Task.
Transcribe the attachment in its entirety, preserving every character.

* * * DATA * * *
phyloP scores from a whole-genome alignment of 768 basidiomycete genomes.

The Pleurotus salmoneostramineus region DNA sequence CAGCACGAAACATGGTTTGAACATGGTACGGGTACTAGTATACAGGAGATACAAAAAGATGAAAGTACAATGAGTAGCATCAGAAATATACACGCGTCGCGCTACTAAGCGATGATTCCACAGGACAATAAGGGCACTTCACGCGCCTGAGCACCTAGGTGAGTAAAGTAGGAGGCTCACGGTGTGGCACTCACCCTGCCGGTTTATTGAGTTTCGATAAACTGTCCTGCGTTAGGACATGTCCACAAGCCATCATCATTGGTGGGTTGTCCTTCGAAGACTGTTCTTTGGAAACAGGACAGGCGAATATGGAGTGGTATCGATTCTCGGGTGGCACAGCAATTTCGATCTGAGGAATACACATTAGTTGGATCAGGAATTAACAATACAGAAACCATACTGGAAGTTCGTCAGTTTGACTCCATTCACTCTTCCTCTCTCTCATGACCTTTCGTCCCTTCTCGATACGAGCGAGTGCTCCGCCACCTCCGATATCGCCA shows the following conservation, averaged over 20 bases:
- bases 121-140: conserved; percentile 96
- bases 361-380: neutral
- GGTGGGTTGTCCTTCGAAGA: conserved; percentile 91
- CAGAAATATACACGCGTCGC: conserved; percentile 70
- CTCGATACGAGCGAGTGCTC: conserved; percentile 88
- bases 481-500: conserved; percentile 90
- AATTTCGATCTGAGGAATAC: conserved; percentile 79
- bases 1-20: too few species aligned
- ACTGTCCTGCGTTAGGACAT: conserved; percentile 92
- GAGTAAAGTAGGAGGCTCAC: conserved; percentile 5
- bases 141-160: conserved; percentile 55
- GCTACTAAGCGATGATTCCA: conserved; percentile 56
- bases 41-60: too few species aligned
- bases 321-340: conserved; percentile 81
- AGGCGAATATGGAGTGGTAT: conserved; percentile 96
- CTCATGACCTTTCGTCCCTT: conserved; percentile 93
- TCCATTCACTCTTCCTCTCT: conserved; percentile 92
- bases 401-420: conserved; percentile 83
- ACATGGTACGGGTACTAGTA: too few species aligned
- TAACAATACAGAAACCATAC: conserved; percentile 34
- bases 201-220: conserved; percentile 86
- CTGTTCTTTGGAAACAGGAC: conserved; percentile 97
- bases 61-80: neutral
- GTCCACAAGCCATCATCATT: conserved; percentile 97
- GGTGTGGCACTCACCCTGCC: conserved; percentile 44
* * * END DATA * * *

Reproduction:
phyloP scores from a whole-genome alignment of 768 basidiomycete genomes.

The Pleurotus salmoneostramineus region DNA sequence CAGCACGAAACATGGTTTGAACATGGTACGGGTACTAGTATACAGGAGATACAAAAAGATGAAAGTACAATGAGTAGCATCAGAAATATACACGCGTCGCGCTACTAAGCGATGATTCCACAGGACAATAAGGGCACTTCACGCGCCTGAGCACCTAGGTGAGTAAAGTAGGAGGCTCACGGTGTGGCACTCACCCTGCCGGTTTATTGAGTTTCGATAAACTGTCCTGCGTTAGGACATGTCCACAAGCCATCATCATTGGTGGGTTGTCCTTCGAAGACTGTTCTTTGGAAACAGGACAGGCGAATATGGAGTGGTATCGATTCTCGGGTGGCACAGCAATTTCGATCTGAGGAATACACATTAGTTGGATCAGGAATTAACAATACAGAAACCATACTGGAAGTTCGTCAGTTTGACTCCATTCACTCTTCCTCTCTCTCATGACCTTTCGTCCCTTCTCGATACGAGCGAGTGCTCCGCCACCTCCGATATCGCCA shows the following conservation, averaged over 20 bases:
- bases 121-140: conserved; percentile 96
- bases 361-380: neutral
- GGTGGGTTGTCCTTCGAAGA: conserved; percentile 91
- CAGAAATATACACGCGTCGC: conserved; percentile 70
- CTCGATACGAGCGAGTGCTC: conserved; percentile 88
- bases 481-500: conserved; percentile 90
- AATTTCGATCTGAGGAATAC: conserved; percentile 79
- bases 1-20: too few species aligned
- ACTGTCCTGCGTTAGGACAT: conserved; percentile 92
- GAGTAAAGTAGGAGGCTCAC: conserved; percentile 5
- bases 141-160: conserved; percentile 55
- GCTACTAAGCGATGATTCCA: conserved; percentile 56
- bases 41-60: too few species aligned
- bases 321-340: conserved; percentile 81
- AGGCGAATATGGAGTGGTAT: conserved; percentile 96
- CTCATGACCTTTCGTCCCTT: conserved; percentile 93
- TCCATTCACTCTTCCTCTCT: conserved; percentile 92
- bases 401-420: conserved; percentile 83
- ACATGGTACGGGTACTAGTA: too few species aligned
- TAACAATACAGAAACCATAC: conserved; percentile 34
- bases 201-220: conserved; percentile 86
- CTGTTCTTTGGAAACAGGAC: conserved; percentile 97
- bases 61-80: neutral
- GTCCACAAGCCATCATCATT: conserved; percentile 97
- GGTGTGGCACTCACCCTGCC: conserved; percentile 44